Back in 2009 Margrit asked herself a life changing question.
“What would I regret most if I died tomorrow?”
Now several years later, we travel Africa helping people saving wildlife. The best part… you’re invited to join the adventure to save Africa’s wildlife.
Now back to the beginning
The answer surprised Margrit…
“Hmm! I’ve been married to my best friend for over 30 years, raised three amazing children, have had rewarding career opportunities, owned my dream home, served my God in church service, enjoy five grandchildren…
answer surprised me.
What I would regret most if I died tomorrow? That I’d done nothing for the wildlife of my homeland.”
Devastation in the Philippines
In the summer of 2007 Russ and I returned from the Philippines where we spent five years assisting in humanitarian and leadership projects. During that time I was appalled and deeply troubled by the devastation and exploitation of the environment and wildlife.
I saw everything that moved, from song bird to iguana, being trapped, grilled and eaten or tied with rope, hung upside down and sold on the roadside. Some scientists have concluded that environmentally the Philippines is a lost cause. In his book, Requiem for Nature, John Terborgh writes, the “overpopulated… Philippines are already beyond the point of no return.”
In early 2009 Russ, and I visited the African Bird of Prey Sanctuary close to where my parents lived, in Kwazulu-Natal, South Africa. This sanctuary cares for falcons, hawks, kites, eagles, owls, and vultures who are largely the victims of injuries, poisoning or illegal possession. A select few of those that cannot be returned to the wild become ambassador birds.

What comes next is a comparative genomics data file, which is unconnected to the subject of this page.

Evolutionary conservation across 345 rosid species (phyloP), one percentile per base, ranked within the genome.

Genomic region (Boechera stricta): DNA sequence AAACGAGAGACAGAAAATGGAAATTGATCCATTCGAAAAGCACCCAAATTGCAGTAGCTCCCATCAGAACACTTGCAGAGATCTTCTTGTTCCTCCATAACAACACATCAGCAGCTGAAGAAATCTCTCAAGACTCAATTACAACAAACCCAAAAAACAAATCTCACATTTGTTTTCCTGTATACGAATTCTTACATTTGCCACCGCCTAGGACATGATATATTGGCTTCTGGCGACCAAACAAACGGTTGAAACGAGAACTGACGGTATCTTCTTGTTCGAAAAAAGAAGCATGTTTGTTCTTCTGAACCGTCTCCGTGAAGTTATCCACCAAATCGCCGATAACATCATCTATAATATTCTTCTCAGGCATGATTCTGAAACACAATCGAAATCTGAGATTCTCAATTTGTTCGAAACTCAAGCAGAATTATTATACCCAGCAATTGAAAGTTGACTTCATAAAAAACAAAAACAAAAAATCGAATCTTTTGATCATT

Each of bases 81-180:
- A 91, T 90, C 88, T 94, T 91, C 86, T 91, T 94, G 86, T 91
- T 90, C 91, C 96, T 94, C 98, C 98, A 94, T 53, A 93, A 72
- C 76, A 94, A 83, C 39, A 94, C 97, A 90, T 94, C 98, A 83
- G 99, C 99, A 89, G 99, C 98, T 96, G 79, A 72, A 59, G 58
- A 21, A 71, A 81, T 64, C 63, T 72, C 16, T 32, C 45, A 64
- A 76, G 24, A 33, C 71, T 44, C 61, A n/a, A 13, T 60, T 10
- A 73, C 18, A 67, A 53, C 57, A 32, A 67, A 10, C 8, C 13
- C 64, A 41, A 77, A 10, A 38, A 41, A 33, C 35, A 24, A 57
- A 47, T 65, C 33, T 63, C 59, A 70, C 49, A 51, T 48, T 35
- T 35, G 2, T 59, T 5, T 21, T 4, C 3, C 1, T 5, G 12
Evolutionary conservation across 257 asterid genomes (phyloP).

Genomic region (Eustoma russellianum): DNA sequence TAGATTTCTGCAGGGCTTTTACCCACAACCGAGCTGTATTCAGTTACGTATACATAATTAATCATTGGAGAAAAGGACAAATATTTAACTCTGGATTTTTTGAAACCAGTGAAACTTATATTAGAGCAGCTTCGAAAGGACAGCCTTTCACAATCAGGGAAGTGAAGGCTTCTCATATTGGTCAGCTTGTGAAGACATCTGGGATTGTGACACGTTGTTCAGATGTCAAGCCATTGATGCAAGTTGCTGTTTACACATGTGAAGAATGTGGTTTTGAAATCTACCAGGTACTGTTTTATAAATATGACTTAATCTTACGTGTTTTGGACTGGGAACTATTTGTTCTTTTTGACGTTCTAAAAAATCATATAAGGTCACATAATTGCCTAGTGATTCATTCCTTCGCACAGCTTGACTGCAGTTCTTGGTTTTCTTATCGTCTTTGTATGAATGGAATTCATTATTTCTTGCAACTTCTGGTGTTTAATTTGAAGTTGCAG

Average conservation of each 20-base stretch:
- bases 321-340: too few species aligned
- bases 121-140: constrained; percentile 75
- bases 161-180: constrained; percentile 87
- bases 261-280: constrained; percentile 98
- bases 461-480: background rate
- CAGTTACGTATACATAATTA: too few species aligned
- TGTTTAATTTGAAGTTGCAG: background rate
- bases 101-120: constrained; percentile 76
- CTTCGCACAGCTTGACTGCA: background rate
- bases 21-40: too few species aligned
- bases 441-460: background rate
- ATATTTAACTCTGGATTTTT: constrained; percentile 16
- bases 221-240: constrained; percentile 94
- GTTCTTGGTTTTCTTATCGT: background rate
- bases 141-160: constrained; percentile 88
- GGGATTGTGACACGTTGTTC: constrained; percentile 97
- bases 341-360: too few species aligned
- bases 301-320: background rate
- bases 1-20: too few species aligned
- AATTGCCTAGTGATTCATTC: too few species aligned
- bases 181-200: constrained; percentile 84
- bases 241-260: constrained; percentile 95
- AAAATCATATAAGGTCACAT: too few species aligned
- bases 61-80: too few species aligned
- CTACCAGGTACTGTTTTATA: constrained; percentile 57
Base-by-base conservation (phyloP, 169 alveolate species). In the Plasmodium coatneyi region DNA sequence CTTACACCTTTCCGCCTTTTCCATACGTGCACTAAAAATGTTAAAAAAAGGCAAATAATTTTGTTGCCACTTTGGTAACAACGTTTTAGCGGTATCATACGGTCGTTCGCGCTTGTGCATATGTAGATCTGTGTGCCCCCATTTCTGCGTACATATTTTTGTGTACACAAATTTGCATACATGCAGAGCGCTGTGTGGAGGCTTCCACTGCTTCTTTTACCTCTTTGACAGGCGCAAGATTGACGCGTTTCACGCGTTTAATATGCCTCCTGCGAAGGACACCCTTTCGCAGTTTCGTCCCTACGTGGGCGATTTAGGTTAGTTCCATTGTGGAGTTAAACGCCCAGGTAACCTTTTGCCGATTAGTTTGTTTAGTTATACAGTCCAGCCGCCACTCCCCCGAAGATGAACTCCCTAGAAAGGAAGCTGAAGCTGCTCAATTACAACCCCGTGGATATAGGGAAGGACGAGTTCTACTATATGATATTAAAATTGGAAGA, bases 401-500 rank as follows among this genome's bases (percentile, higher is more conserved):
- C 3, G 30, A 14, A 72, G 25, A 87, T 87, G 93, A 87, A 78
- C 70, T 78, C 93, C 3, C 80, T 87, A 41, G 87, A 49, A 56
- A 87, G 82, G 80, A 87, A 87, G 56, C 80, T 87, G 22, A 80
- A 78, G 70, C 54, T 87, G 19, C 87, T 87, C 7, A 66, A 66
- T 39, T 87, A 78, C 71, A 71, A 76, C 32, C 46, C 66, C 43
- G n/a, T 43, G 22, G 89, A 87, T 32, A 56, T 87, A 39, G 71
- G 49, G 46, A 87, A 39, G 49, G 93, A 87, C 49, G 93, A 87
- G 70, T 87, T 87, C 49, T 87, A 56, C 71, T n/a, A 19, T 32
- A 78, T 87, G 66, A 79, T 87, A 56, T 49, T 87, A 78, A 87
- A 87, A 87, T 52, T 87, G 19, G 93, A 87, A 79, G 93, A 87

It was on one of those typical sunny African afternoons that somehow during Shannon Hoffman’s’ flight show we were changed. Was it the owl that I felt more than saw fly silently over my head? Was it YBK, the kite, dancing in the breeze above us? Was it the lightning speed of the falcon swooping to grab the lure in mid air? Or was it the stories Shannon told about these birds that touched my heart? I’m not sure. I just know Russ felt it too, because on the way out he dropped his ‘in case of emergency’ $100 bill he’d carried in his wallet for years into the donation box.
On our long flight back to the US I kept thinking of Shannon and the birds of prey who’s numbers were dwindling and how most of us didn’t have a clue it was happening.
Was my homeland destined to a similar fate as the Philippines?
“Africa‘s game parks have lost well over half of their big mammals… since 1970” REUTERS
“Another rhino found dead… poaching is on the rise.” News24 (Over 330 killed for their horns last year in South Africa)
News flashes like this troubled and overwhelmed me.
Can you believe that when I was born there were over 450,000 lions in the world. Now there are less than 20,000 and declining rapidly.
What could we do? The situation seemed so bleak!
Time to Take Action
It was Russ who finally triggered the action. In March 2010 he looked at me with those clear blue eyes and said, “We just need to jump in and figure it out as we go.” And with that an incredible journey began.
- The right people started showing up to create this global community of people who care.
- We went to South Africa for 34 days putting 4560 miles on a rental car and discovered the struggle of the few aging dedicated experts to protect the wildlife.
- An inspired process emerged.
- It seemed like everything was perfect! Well of course it wasn’t.
- However, with your help we have been making a difference.
Now many years later, we spend the better part of the year in Africa finding those doing good for wildlife and invite you to join the adventure to save Africa’s wildlife.
Helping is easy.
100% of your charitable donation goes to save wildlife.